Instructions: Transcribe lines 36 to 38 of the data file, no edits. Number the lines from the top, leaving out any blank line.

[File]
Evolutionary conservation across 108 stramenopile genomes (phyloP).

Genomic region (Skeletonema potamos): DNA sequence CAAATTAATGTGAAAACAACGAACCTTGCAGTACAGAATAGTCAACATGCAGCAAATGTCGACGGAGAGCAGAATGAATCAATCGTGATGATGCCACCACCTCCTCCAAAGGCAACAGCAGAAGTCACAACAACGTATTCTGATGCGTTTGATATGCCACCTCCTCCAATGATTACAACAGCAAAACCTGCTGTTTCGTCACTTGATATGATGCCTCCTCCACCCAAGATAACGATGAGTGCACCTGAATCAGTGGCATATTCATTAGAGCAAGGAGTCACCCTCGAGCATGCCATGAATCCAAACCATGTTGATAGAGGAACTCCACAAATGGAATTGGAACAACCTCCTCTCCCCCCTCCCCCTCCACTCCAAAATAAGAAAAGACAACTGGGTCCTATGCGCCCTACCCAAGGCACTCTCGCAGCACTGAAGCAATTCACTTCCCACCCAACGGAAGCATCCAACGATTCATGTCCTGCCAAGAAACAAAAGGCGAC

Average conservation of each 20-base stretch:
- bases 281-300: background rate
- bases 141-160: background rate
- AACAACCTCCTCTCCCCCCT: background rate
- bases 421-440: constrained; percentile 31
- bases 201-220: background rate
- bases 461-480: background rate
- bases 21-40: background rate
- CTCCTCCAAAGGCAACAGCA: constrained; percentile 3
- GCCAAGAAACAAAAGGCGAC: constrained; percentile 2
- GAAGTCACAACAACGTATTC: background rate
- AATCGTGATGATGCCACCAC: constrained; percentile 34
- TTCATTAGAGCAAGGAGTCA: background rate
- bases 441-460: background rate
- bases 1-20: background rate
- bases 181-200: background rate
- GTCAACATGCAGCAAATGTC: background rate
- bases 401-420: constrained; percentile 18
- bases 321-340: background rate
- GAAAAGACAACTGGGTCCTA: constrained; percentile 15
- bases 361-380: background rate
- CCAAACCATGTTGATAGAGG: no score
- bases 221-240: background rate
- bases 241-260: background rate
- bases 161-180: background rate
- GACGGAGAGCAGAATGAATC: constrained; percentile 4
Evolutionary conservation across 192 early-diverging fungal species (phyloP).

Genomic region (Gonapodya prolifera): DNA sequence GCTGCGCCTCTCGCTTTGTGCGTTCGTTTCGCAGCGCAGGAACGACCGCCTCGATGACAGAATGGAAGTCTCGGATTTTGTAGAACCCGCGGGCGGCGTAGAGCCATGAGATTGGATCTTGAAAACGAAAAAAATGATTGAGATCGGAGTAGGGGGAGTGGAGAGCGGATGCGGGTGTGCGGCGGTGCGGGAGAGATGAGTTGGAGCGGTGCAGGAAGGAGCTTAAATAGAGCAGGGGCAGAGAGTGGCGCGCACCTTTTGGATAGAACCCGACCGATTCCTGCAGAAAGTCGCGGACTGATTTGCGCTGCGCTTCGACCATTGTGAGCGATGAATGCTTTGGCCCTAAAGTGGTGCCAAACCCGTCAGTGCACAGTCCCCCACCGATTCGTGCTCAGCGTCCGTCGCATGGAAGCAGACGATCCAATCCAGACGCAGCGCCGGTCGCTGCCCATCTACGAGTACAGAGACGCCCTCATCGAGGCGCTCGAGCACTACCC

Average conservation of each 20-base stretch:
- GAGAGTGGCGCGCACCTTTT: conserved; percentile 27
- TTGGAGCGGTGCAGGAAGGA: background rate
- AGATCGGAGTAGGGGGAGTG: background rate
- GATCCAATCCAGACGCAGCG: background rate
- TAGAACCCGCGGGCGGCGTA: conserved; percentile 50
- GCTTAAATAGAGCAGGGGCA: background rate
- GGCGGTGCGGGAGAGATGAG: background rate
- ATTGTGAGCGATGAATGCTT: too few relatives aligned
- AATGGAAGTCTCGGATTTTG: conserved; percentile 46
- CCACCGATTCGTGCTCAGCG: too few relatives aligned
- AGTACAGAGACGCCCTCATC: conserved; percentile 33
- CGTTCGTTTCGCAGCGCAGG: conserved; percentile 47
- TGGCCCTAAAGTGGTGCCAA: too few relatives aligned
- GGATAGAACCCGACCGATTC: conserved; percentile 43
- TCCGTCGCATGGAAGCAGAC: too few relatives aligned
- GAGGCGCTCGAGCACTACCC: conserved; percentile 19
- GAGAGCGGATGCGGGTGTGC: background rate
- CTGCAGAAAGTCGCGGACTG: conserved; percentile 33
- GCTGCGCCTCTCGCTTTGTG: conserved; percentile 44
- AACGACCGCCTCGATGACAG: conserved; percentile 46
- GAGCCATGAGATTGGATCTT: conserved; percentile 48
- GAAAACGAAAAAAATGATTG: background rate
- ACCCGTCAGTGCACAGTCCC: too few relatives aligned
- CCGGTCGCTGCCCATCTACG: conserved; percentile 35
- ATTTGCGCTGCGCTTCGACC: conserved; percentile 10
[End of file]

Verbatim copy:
- TAGAACCCGCGGGCGGCGTA: conserved; percentile 50
- GCTTAAATAGAGCAGGGGCA: background rate
- GGCGGTGCGGGAGAGATGAG: background rate